Studies of multiple micronutrient supplementation during infancy have shown some benefits immediately after the supplementation period. Three randomized trials in Ghana, China, and South Africa demonstrated positive effects on motor development in children between the ages of 12 and 18 months , , and one trial also showed an effect on the overall developmental quotient. When a child is adequately nourished from conception through infancy, the essential energy, protein, fatty acids, and micronutrients necessary for brain development are available during this foundational period, establishing the basis for lifetime brain function.
The well-nourished child is also better able to interact with his or her caregivers and environment in a way that provides the experiences necessary for optimal brain development. Children who are not adequately nourished are at risk for failing to reach their developmental potential in cognitive, motor, and socioemotional abilities.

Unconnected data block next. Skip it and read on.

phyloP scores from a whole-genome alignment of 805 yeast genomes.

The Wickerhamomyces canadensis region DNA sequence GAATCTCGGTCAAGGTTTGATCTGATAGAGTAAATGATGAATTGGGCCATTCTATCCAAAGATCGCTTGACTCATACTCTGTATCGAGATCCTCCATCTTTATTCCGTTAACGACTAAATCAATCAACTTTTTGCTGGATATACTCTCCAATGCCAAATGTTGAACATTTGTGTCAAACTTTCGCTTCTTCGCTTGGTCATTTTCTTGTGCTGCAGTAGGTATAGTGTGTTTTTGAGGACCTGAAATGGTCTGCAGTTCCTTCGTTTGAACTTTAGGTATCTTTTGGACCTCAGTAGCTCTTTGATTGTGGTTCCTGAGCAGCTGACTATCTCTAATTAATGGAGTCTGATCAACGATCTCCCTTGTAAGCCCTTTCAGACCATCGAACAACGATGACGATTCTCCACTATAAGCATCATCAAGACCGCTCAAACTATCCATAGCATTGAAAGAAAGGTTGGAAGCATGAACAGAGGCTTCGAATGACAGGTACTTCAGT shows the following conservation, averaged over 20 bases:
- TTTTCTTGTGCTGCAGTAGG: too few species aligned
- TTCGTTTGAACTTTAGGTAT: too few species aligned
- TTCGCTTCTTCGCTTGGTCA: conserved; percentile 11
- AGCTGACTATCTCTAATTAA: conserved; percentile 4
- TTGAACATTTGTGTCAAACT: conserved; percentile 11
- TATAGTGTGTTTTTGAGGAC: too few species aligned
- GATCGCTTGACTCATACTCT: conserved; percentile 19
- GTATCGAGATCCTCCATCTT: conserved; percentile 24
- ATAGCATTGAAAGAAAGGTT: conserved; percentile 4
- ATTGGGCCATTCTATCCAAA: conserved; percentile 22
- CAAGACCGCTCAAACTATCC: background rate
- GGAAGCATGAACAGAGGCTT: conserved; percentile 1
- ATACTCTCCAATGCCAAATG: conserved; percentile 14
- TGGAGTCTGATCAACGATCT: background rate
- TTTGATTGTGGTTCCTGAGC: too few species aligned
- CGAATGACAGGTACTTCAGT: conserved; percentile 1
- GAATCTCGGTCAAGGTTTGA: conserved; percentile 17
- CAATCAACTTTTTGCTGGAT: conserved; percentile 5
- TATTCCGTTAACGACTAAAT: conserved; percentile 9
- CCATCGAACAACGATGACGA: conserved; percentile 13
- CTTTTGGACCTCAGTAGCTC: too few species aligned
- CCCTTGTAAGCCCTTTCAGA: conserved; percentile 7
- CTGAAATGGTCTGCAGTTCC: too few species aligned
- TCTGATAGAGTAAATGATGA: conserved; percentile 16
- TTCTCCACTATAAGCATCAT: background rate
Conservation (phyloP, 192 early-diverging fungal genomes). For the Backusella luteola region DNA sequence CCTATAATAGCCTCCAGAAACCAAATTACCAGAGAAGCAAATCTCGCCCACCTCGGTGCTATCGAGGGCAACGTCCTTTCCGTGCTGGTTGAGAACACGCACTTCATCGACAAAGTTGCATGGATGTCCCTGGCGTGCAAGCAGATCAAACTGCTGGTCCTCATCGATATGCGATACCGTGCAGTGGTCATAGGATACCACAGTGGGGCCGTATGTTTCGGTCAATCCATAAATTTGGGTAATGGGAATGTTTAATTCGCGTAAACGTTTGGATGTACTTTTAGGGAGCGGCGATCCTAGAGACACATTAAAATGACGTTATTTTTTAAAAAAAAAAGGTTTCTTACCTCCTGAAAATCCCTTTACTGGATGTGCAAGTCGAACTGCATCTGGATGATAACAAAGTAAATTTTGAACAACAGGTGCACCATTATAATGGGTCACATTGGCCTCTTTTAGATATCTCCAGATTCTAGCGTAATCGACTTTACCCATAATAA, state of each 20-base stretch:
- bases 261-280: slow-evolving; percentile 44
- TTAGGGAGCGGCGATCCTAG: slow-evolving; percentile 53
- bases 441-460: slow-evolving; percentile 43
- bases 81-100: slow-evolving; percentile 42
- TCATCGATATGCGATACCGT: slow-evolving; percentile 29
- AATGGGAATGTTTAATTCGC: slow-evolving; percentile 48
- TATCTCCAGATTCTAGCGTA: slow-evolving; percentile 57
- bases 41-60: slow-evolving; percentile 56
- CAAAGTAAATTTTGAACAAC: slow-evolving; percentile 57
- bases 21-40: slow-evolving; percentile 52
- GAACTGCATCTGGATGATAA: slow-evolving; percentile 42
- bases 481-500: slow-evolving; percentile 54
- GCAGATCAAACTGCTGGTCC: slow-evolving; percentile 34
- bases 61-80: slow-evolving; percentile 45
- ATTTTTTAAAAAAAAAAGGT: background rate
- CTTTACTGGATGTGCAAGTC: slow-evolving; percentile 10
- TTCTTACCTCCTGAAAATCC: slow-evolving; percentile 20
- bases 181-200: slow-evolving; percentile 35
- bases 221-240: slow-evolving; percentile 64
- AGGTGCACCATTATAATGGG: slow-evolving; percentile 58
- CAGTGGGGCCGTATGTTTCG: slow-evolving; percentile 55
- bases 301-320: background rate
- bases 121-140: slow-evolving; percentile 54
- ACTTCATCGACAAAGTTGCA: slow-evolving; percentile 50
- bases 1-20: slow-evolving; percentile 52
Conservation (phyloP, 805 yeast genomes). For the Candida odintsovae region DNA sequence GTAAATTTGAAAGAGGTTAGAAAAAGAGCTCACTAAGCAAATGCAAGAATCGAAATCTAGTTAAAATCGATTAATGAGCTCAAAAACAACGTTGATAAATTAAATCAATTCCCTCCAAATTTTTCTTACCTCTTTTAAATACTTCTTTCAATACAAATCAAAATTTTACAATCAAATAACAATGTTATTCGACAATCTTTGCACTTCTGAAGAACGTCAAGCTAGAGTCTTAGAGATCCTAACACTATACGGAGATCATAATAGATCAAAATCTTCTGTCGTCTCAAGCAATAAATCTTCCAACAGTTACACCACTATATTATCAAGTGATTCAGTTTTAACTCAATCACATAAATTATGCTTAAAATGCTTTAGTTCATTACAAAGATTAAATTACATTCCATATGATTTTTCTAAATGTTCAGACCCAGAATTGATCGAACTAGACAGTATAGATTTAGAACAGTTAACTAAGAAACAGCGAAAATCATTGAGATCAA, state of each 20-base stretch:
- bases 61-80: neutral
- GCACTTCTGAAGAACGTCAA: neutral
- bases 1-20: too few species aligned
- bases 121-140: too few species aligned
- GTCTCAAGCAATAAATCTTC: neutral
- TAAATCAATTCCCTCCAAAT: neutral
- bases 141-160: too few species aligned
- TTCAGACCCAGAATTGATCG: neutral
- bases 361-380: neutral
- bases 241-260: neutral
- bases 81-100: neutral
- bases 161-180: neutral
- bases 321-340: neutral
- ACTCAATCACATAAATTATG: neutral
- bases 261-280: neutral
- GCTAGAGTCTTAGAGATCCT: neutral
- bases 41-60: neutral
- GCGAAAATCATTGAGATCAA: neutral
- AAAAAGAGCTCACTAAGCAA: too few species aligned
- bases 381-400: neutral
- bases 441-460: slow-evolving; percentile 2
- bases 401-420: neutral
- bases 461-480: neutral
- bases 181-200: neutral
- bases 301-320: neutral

These abilities are strongly linked to academic achievement and economic productivity. Therefore, preventing or reversing developmental losses in early childhood is crucial for fostering economic development in low- and middle-income countries as well as reducing economic disparities in high-income countries. The evidence is clear that the following conditions are key risk factors for poor motor, cognitive, and socioemotional development: severe acute malnutrition very low weight for height , chronic undernutrition as evidenced by intrauterine growth retardation and linear growth retardation or stunting , IDA, and iodine deficiency.